Ordinary Money is about money, luck, the American dream of success — and a wooden crate of twenty dollar bills in Wayne Paschke’s garage. Wayne doesn’t know about the crate at first. It belongs to his best friend Randy Potts. The feds claim that the bills are authentic. Randy knows otherwise, but he doesn’t want to tamper with his luck.
But when members of their families discover the loot, suddenly everyone’s life changes from ordinary to extraordinary. And Wayne and Randy find themselves snared in a scheme so big and so perfect that it not only threatens to disrupt their lives, but the entire global monetary system.
Jones has a jeweler’s eye for lyric conjunctions of the ordinary and the grotesque, and he puts it to good use in this moving, funny, and disturbing meditation on the counterfeit and the real in American life. — Robert Hass, U.S. Poet Laureate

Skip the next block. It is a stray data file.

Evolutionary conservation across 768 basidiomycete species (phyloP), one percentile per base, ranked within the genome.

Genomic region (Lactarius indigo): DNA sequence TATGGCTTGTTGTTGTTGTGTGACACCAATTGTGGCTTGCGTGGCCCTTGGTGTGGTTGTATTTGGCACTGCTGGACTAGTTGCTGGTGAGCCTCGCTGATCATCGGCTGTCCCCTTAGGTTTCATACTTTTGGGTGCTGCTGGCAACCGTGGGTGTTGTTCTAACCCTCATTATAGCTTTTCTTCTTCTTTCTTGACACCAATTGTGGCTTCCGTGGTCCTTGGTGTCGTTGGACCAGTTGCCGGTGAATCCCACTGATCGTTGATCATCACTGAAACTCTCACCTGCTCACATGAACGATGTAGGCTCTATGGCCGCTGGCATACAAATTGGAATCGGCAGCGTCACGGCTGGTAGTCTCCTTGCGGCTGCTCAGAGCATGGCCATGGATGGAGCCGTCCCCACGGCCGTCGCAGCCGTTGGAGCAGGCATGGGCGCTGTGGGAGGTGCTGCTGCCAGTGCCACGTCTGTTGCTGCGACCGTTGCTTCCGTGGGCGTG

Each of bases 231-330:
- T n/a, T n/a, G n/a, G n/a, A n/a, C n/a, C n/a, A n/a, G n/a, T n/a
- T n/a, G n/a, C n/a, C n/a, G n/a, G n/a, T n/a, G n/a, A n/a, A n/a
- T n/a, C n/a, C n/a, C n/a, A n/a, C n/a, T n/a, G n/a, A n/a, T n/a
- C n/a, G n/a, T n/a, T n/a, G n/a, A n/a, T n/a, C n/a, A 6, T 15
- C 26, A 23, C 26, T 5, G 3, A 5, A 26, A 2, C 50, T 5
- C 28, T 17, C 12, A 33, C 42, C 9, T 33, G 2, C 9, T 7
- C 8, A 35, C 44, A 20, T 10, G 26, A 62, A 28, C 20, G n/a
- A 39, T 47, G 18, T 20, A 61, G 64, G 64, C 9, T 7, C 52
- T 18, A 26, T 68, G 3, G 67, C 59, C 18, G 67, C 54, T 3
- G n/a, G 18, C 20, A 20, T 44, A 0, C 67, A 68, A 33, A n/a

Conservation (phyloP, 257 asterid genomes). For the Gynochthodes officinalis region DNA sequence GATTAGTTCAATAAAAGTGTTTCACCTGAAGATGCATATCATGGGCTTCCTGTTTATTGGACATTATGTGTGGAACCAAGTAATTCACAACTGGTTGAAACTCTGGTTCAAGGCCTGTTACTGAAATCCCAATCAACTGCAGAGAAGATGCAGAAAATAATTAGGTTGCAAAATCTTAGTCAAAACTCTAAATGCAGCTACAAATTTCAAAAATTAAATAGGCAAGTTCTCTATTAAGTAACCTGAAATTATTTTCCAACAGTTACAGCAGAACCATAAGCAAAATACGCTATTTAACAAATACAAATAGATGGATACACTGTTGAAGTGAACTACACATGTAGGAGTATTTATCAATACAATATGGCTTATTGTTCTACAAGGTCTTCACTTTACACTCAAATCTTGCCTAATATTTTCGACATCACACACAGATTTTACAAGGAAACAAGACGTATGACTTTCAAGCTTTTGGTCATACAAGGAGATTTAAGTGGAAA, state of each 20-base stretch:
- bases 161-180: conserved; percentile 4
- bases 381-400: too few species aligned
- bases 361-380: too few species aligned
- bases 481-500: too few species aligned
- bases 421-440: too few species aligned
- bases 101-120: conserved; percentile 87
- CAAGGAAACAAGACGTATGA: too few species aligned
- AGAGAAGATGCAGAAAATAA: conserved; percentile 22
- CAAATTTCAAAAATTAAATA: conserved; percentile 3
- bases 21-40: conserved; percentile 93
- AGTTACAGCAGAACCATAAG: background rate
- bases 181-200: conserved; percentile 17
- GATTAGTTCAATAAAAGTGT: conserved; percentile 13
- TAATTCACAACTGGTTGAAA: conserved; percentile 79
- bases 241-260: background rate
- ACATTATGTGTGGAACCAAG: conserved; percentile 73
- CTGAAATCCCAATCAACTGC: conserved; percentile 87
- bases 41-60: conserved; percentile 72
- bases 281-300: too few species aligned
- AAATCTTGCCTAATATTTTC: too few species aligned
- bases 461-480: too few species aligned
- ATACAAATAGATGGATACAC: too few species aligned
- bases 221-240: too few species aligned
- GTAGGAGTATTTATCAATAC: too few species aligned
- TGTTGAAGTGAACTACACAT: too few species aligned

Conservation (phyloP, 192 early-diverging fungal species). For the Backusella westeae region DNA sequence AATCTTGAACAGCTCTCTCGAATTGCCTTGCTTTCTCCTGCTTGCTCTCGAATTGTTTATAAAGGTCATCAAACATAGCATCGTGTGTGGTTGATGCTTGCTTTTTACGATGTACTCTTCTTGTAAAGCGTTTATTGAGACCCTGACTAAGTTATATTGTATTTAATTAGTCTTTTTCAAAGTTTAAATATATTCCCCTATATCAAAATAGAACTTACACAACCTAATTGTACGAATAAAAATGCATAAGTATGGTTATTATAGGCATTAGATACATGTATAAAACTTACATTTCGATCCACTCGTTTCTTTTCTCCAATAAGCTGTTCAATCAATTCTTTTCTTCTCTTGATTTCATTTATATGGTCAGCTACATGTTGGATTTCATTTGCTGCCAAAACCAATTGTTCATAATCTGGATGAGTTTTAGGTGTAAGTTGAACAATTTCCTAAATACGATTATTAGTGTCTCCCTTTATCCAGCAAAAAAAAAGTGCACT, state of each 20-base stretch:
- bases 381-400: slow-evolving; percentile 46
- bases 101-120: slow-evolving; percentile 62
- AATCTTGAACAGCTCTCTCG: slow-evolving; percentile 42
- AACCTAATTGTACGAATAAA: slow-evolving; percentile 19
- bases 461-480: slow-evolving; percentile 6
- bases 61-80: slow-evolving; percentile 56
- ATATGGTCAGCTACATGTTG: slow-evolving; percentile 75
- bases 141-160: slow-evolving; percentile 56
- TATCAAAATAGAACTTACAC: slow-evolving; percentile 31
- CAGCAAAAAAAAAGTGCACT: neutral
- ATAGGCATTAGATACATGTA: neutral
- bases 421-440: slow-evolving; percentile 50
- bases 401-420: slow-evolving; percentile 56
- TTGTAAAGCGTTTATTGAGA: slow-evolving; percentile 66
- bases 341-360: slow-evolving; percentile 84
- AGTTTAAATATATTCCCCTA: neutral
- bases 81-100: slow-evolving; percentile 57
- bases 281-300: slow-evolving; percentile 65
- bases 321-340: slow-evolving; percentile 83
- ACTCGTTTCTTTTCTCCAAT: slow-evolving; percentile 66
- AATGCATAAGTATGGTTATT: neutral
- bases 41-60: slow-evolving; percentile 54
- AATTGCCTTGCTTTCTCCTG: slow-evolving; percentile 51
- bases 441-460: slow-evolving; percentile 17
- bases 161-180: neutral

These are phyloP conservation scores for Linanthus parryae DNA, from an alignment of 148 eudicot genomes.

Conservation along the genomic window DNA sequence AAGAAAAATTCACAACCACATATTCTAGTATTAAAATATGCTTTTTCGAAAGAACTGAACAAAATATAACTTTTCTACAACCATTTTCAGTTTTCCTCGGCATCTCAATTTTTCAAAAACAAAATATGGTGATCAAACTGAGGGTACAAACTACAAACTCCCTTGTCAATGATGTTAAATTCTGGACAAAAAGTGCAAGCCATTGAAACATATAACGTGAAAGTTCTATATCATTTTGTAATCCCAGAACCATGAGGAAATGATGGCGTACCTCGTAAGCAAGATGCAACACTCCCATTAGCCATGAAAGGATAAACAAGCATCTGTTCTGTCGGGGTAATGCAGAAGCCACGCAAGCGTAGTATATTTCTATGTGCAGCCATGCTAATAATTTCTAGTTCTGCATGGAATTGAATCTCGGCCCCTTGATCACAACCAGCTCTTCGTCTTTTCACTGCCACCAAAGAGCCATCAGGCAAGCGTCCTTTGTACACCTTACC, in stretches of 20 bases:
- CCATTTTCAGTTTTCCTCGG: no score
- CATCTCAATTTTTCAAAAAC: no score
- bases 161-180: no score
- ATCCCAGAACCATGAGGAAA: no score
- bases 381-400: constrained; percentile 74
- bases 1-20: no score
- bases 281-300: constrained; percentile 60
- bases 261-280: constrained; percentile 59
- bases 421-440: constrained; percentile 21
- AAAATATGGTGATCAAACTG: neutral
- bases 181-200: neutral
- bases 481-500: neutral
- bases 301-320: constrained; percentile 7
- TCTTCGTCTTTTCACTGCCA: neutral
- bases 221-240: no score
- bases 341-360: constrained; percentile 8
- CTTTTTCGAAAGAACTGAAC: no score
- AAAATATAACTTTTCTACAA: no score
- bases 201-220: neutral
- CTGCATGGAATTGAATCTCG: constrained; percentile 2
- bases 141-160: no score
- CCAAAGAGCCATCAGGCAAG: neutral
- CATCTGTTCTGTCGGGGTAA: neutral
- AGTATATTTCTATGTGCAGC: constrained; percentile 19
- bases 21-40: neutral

Smart, funny, uplifting, tender, and merciless, all at once … a remarkable achievement for one novel.
— Los Angeles Times
An uproariously satirical book, the product of an opulent imagination.
— Sunday New York Times
It is not just heartening, but surprising as well, to find so generous and original a first novel. Wise and accomplished and funny, Ordinary Money presents a vision of the interconnectedness of ordinary things.
— Howard Mittelmark, Philadelphia Enquirer
Wonderful … an unfailingly entertaining experience.”
— Christopher Lehmann-Haup, New York Times